At a press conference in Minsk on May 20 three Belarusian opposition structures – the movement “For Freedom”, the campaign “Tell the Truth!” and BPF Party (soon they were joined by BSDP “Gramada”) – stated they intended to hold a “people’s referendum”.
According to the Belarusian Constitution (Article 37), “Citizens of the Republic of Belarus have the right to participate in solving state affairs directly, as well as through independently elected representatives. Direct participation of the citizens in governing society’s and state’s affairs is secured through holding referendums, discussing draft laws and issues of republican and local significance”.
Republican referendums are set by the president (Article 74) on his own initiative, and at suggestion of the House of Representatives and the Council of the Republic, or on suggestion of no fewer than 450 thousand citizens having the right to vote. Attempts to organize referendums “from below” were made in Belarus more than once; however, all of them were harshly suppressed by “the state for the people”.
The majority of the country’s citizens (Table 1) support the idea of holding a referendum on correcting the development course of Belarus, including almost half of head of state’s supporters. It is most popular in the age-group of 40-50 year-olds – 62.3%, and least popular among those who are 60 and older – 40.5%. The level of education greatly influences the attitude to the referendum: the difference among Belarusians with primary and higher education is almost twofold – 34.4% vs. 63.6%.

Readiness to affix one’s signature in support of holding a referendum was declared by 57.5% of respondents (49.6% supporters and 67/3% opponents of A. Lukashenko), 32.7% declared against it and 9.8% found it difficult to answer.
Another 22% agreed to form part of the initiative group and help collect signatures in favor of the referendum (which is equivalent to a million and a half of Belarusian voters). At that political preferences of respondents did not virtually influence their readiness to collect signatures (20.8% among supporters and 23.3% among opponents of A. Lukashenko), which must be recognized as unexpected; 68.3% did not agree to do it, and 9.7% found it difficult to answer.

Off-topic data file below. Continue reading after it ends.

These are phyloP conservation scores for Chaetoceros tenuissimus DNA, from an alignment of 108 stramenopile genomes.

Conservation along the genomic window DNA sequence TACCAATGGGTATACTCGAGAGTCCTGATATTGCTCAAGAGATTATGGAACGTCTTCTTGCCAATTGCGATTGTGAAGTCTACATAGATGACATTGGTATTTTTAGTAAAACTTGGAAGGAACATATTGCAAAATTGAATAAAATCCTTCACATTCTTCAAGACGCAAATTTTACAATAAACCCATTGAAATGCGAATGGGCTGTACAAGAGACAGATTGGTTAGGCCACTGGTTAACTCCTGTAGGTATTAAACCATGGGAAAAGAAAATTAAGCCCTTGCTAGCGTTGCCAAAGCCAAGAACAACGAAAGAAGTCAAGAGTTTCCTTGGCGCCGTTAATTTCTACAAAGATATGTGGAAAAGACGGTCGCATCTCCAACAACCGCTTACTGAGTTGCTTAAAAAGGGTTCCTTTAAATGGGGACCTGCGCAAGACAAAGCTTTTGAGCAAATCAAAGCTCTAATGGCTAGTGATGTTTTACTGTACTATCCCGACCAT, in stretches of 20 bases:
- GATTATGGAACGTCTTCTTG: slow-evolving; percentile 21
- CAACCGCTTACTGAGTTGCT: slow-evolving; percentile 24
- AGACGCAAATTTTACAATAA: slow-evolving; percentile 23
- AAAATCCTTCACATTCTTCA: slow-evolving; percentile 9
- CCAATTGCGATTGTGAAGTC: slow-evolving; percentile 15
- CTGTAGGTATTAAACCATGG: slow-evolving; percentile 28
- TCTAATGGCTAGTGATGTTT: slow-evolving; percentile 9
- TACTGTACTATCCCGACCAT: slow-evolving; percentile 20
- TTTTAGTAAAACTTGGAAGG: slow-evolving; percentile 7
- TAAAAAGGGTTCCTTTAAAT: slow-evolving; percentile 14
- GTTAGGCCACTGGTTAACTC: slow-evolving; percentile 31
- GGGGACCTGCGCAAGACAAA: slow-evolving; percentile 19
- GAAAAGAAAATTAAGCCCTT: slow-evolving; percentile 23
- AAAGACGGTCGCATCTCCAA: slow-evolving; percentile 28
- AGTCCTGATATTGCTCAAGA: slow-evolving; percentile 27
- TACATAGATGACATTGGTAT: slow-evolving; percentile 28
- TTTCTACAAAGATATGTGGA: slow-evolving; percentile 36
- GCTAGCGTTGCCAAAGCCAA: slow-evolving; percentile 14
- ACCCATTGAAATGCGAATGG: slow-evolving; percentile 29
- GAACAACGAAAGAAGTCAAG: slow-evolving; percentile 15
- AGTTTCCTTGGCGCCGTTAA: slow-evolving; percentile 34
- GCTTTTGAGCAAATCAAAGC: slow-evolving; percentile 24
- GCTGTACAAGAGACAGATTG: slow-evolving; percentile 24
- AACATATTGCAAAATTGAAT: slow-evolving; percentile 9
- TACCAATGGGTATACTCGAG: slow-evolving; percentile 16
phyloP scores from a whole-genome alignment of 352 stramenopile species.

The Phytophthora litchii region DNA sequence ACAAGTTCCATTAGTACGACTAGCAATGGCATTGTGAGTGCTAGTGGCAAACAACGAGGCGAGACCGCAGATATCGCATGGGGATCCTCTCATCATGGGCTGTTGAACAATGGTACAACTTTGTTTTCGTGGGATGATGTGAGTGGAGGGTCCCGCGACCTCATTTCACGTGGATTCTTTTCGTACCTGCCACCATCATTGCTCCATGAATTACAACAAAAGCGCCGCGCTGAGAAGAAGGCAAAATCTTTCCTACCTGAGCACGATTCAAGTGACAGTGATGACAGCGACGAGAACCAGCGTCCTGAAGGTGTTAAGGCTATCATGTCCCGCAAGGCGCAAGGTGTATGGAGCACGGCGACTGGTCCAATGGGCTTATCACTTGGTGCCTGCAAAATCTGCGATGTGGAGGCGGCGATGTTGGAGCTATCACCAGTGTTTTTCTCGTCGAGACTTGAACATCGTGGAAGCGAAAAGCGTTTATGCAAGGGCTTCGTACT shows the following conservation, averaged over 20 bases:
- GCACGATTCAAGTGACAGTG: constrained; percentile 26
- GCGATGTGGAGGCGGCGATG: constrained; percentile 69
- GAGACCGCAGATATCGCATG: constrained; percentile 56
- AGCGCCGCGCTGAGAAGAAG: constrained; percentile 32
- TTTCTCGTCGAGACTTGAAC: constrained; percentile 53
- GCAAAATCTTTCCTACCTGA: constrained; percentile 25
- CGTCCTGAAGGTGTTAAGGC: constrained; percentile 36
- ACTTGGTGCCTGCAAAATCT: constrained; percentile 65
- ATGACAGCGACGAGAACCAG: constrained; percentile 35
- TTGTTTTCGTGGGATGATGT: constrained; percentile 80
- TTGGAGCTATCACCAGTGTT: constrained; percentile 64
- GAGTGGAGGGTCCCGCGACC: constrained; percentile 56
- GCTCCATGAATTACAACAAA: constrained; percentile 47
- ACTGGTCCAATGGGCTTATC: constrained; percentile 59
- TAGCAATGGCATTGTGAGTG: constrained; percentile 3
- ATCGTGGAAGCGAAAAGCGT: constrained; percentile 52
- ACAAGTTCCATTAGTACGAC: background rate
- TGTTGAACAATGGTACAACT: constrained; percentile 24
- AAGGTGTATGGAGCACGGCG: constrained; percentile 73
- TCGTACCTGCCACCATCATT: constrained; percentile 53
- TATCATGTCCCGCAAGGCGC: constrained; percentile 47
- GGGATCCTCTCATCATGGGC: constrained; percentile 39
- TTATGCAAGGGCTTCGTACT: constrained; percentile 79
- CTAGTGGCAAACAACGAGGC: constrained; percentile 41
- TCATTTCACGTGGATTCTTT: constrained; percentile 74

Under the conditions of the continuing economic crisis, issues connected with conducting an economic reform naturally ranked first according to their importance degree (Table 2). Then followed medical, educational and pension reforms testifying to the failures in the state’s social policy.

According to the official returns of the referendum held in November, 1996, 28.14% of the electors’ nominal roll voted in favor of the question “Do you support the idea that heads of the local administration should be elected directly by the residents of the corresponding administrative-territorial entity?”, and 69.92% – against. Mass refusal of Belarusians to elect local government authorities can be explained only by the specific character of the work of the Election Committee under the guidance of L. Ermoshina, appointed contrary to the Constitution working at that time. Today, however, the matter of direct election of towns’ heads (mayors) and regions’ heads (governors) ranks last in the priority list. Certainly, it does not mean that if the question concerning direct election of local administration heads were posed separately, an overwhelming majority of Belarusians would not declare “for” it (according to our opinion poll of December 2011, 72.8% of respondents agree with it, and only 17.1% do not).
Respondents did not attribute the question about the status of the Belarusian language to the top-priority ones, either. At that supporters of A. Lukashenko mentioned the importance of the given problem more often that his opponents (5.3% vs. 3.9%), which does not contradict the conclusion drawn by us while analyzing national identity.
Answering the question “Do you think, if political forces suggest holding a referendum on the country’s future and collect the necessary signatures, the authorities should agree to hold it?” two thirds of Belarusians said “yes” (62.5% – supporters and 83.6% – opponents of A. Lukashenko), 15.2% said “no” and 12.5% found it difficult to answer.
About half of Belarusians believe in the ability of the referendum to improve the situation in the country (Table 3). No principle differences in the opinions of supporters and opponents of A. Lukashenko have been revealed, which is quite unexpected. The respondents’ age does not influence the level of their optimism/pessimism, either. As for education, the optimism level of respondents with University diplomas proved to be appreciably higher than by respondents with primary education – 57.2% vs. 28%.

There is no doubt that authorities will act “in a usual way” at any attempt of the opposition parties and movements to initiate holding a Republican referendum. However, the data of the opinion poll show that the idea of a referendum on Belarus future development is popular in society. Such popularity can be regarded as an indicator of mass dissatisfaction of Belarusians with the socio-economic policy pursued by the authorities within the framework of the so-called “Belarusian development model”; as well as of penetration of this idea in the focus of public expectations.